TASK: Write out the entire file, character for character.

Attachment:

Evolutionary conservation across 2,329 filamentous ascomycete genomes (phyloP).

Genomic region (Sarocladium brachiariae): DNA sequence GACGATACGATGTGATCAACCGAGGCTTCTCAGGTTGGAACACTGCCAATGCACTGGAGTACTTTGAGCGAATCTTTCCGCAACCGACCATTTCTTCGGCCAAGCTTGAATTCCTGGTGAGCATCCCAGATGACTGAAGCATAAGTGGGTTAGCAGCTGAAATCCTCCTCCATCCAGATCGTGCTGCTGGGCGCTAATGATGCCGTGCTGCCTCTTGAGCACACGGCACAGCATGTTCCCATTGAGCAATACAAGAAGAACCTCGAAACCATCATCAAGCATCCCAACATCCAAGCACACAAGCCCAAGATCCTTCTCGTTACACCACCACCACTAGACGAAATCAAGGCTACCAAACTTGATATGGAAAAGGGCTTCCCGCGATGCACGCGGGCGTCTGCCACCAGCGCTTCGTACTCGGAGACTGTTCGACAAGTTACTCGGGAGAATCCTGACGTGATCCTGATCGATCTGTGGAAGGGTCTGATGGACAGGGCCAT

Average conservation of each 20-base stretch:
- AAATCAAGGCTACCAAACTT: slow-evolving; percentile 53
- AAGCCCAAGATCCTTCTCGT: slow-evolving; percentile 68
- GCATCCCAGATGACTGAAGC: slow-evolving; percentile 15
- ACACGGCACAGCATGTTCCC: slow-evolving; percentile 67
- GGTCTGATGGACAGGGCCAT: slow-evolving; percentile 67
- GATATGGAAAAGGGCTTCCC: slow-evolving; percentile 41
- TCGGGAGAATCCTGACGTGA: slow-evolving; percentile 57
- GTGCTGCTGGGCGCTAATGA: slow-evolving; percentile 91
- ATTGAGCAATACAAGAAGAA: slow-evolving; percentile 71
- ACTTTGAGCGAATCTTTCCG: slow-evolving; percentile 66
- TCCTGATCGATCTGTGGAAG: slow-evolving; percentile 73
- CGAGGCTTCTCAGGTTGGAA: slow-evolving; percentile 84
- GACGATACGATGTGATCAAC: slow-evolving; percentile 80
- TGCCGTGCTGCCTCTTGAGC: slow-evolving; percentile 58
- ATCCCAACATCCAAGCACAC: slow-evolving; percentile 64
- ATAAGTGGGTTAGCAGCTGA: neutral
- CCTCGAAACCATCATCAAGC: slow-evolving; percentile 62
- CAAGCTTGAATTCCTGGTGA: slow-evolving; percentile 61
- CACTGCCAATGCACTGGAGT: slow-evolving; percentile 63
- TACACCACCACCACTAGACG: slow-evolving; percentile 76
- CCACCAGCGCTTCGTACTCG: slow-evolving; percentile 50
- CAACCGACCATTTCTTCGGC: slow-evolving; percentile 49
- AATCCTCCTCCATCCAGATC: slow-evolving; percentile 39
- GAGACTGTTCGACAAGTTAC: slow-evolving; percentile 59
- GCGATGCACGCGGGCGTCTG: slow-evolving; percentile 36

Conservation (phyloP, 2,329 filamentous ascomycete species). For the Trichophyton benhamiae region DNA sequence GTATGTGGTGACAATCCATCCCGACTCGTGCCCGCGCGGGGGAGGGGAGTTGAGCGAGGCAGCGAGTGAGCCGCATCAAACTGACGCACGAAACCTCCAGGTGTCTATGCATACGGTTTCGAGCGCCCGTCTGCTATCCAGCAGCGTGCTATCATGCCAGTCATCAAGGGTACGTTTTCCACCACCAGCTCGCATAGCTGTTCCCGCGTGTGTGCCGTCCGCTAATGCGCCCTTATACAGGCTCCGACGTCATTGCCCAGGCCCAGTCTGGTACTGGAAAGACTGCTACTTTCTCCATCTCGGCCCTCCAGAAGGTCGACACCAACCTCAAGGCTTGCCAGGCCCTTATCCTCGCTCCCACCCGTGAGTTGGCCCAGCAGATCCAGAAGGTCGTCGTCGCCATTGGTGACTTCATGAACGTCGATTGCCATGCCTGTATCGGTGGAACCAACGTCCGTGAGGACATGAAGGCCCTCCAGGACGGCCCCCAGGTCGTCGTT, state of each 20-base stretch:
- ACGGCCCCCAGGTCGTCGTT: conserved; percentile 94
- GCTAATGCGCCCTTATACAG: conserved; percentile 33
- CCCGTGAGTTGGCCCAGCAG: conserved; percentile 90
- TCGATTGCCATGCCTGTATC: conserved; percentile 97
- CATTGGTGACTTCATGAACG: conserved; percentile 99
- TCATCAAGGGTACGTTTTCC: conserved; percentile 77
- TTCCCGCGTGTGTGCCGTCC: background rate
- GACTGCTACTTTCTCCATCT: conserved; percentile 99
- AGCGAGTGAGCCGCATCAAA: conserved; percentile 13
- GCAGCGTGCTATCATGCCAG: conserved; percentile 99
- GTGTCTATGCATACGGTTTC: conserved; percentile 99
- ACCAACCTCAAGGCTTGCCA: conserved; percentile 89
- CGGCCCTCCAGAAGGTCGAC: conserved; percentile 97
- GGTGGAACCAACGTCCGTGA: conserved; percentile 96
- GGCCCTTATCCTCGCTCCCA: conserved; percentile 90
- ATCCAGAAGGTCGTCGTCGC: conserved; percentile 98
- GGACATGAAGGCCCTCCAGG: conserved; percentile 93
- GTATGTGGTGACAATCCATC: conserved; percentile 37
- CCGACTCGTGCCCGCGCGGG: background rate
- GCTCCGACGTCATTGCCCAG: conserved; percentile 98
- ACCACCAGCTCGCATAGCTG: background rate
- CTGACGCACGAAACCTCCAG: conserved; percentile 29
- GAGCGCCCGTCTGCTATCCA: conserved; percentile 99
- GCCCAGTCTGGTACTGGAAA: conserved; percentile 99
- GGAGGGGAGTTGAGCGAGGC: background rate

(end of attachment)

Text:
Evolutionary conservation across 2,329 filamentous ascomycete genomes (phyloP).

Genomic region (Sarocladium brachiariae): DNA sequence GACGATACGATGTGATCAACCGAGGCTTCTCAGGTTGGAACACTGCCAATGCACTGGAGTACTTTGAGCGAATCTTTCCGCAACCGACCATTTCTTCGGCCAAGCTTGAATTCCTGGTGAGCATCCCAGATGACTGAAGCATAAGTGGGTTAGCAGCTGAAATCCTCCTCCATCCAGATCGTGCTGCTGGGCGCTAATGATGCCGTGCTGCCTCTTGAGCACACGGCACAGCATGTTCCCATTGAGCAATACAAGAAGAACCTCGAAACCATCATCAAGCATCCCAACATCCAAGCACACAAGCCCAAGATCCTTCTCGTTACACCACCACCACTAGACGAAATCAAGGCTACCAAACTTGATATGGAAAAGGGCTTCCCGCGATGCACGCGGGCGTCTGCCACCAGCGCTTCGTACTCGGAGACTGTTCGACAAGTTACTCGGGAGAATCCTGACGTGATCCTGATCGATCTGTGGAAGGGTCTGATGGACAGGGCCAT

Average conservation of each 20-base stretch:
- AAATCAAGGCTACCAAACTT: slow-evolving; percentile 53
- AAGCCCAAGATCCTTCTCGT: slow-evolving; percentile 68
- GCATCCCAGATGACTGAAGC: slow-evolving; percentile 15
- ACACGGCACAGCATGTTCCC: slow-evolving; percentile 67
- GGTCTGATGGACAGGGCCAT: slow-evolving; percentile 67
- GATATGGAAAAGGGCTTCCC: slow-evolving; percentile 41
- TCGGGAGAATCCTGACGTGA: slow-evolving; percentile 57
- GTGCTGCTGGGCGCTAATGA: slow-evolving; percentile 91
- ATTGAGCAATACAAGAAGAA: slow-evolving; percentile 71
- ACTTTGAGCGAATCTTTCCG: slow-evolving; percentile 66
- TCCTGATCGATCTGTGGAAG: slow-evolving; percentile 73
- CGAGGCTTCTCAGGTTGGAA: slow-evolving; percentile 84
- GACGATACGATGTGATCAAC: slow-evolving; percentile 80
- TGCCGTGCTGCCTCTTGAGC: slow-evolving; percentile 58
- ATCCCAACATCCAAGCACAC: slow-evolving; percentile 64
- ATAAGTGGGTTAGCAGCTGA: neutral
- CCTCGAAACCATCATCAAGC: slow-evolving; percentile 62
- CAAGCTTGAATTCCTGGTGA: slow-evolving; percentile 61
- CACTGCCAATGCACTGGAGT: slow-evolving; percentile 63
- TACACCACCACCACTAGACG: slow-evolving; percentile 76
- CCACCAGCGCTTCGTACTCG: slow-evolving; percentile 50
- CAACCGACCATTTCTTCGGC: slow-evolving; percentile 49
- AATCCTCCTCCATCCAGATC: slow-evolving; percentile 39
- GAGACTGTTCGACAAGTTAC: slow-evolving; percentile 59
- GCGATGCACGCGGGCGTCTG: slow-evolving; percentile 36

Conservation (phyloP, 2,329 filamentous ascomycete species). For the Trichophyton benhamiae region DNA sequence GTATGTGGTGACAATCCATCCCGACTCGTGCCCGCGCGGGGGAGGGGAGTTGAGCGAGGCAGCGAGTGAGCCGCATCAAACTGACGCACGAAACCTCCAGGTGTCTATGCATACGGTTTCGAGCGCCCGTCTGCTATCCAGCAGCGTGCTATCATGCCAGTCATCAAGGGTACGTTTTCCACCACCAGCTCGCATAGCTGTTCCCGCGTGTGTGCCGTCCGCTAATGCGCCCTTATACAGGCTCCGACGTCATTGCCCAGGCCCAGTCTGGTACTGGAAAGACTGCTACTTTCTCCATCTCGGCCCTCCAGAAGGTCGACACCAACCTCAAGGCTTGCCAGGCCCTTATCCTCGCTCCCACCCGTGAGTTGGCCCAGCAGATCCAGAAGGTCGTCGTCGCCATTGGTGACTTCATGAACGTCGATTGCCATGCCTGTATCGGTGGAACCAACGTCCGTGAGGACATGAAGGCCCTCCAGGACGGCCCCCAGGTCGTCGTT, state of each 20-base stretch:
- ACGGCCCCCAGGTCGTCGTT: conserved; percentile 94
- GCTAATGCGCCCTTATACAG: conserved; percentile 33
- CCCGTGAGTTGGCCCAGCAG: conserved; percentile 90
- TCGATTGCCATGCCTGTATC: conserved; percentile 97
- CATTGGTGACTTCATGAACG: conserved; percentile 99
- TCATCAAGGGTACGTTTTCC: conserved; percentile 77
- TTCCCGCGTGTGTGCCGTCC: background rate
- GACTGCTACTTTCTCCATCT: conserved; percentile 99
- AGCGAGTGAGCCGCATCAAA: conserved; percentile 13
- GCAGCGTGCTATCATGCCAG: conserved; percentile 99
- GTGTCTATGCATACGGTTTC: conserved; percentile 99
- ACCAACCTCAAGGCTTGCCA: conserved; percentile 89
- CGGCCCTCCAGAAGGTCGAC: conserved; percentile 97
- GGTGGAACCAACGTCCGTGA: conserved; percentile 96
- GGCCCTTATCCTCGCTCCCA: conserved; percentile 90
- ATCCAGAAGGTCGTCGTCGC: conserved; percentile 98
- GGACATGAAGGCCCTCCAGG: conserved; percentile 93
- GTATGTGGTGACAATCCATC: conserved; percentile 37
- CCGACTCGTGCCCGCGCGGG: background rate
- GCTCCGACGTCATTGCCCAG: conserved; percentile 98
- ACCACCAGCTCGCATAGCTG: background rate
- CTGACGCACGAAACCTCCAG: conserved; percentile 29
- GAGCGCCCGTCTGCTATCCA: conserved; percentile 99
- GCCCAGTCTGGTACTGGAAA: conserved; percentile 99
- GGAGGGGAGTTGAGCGAGGC: background rate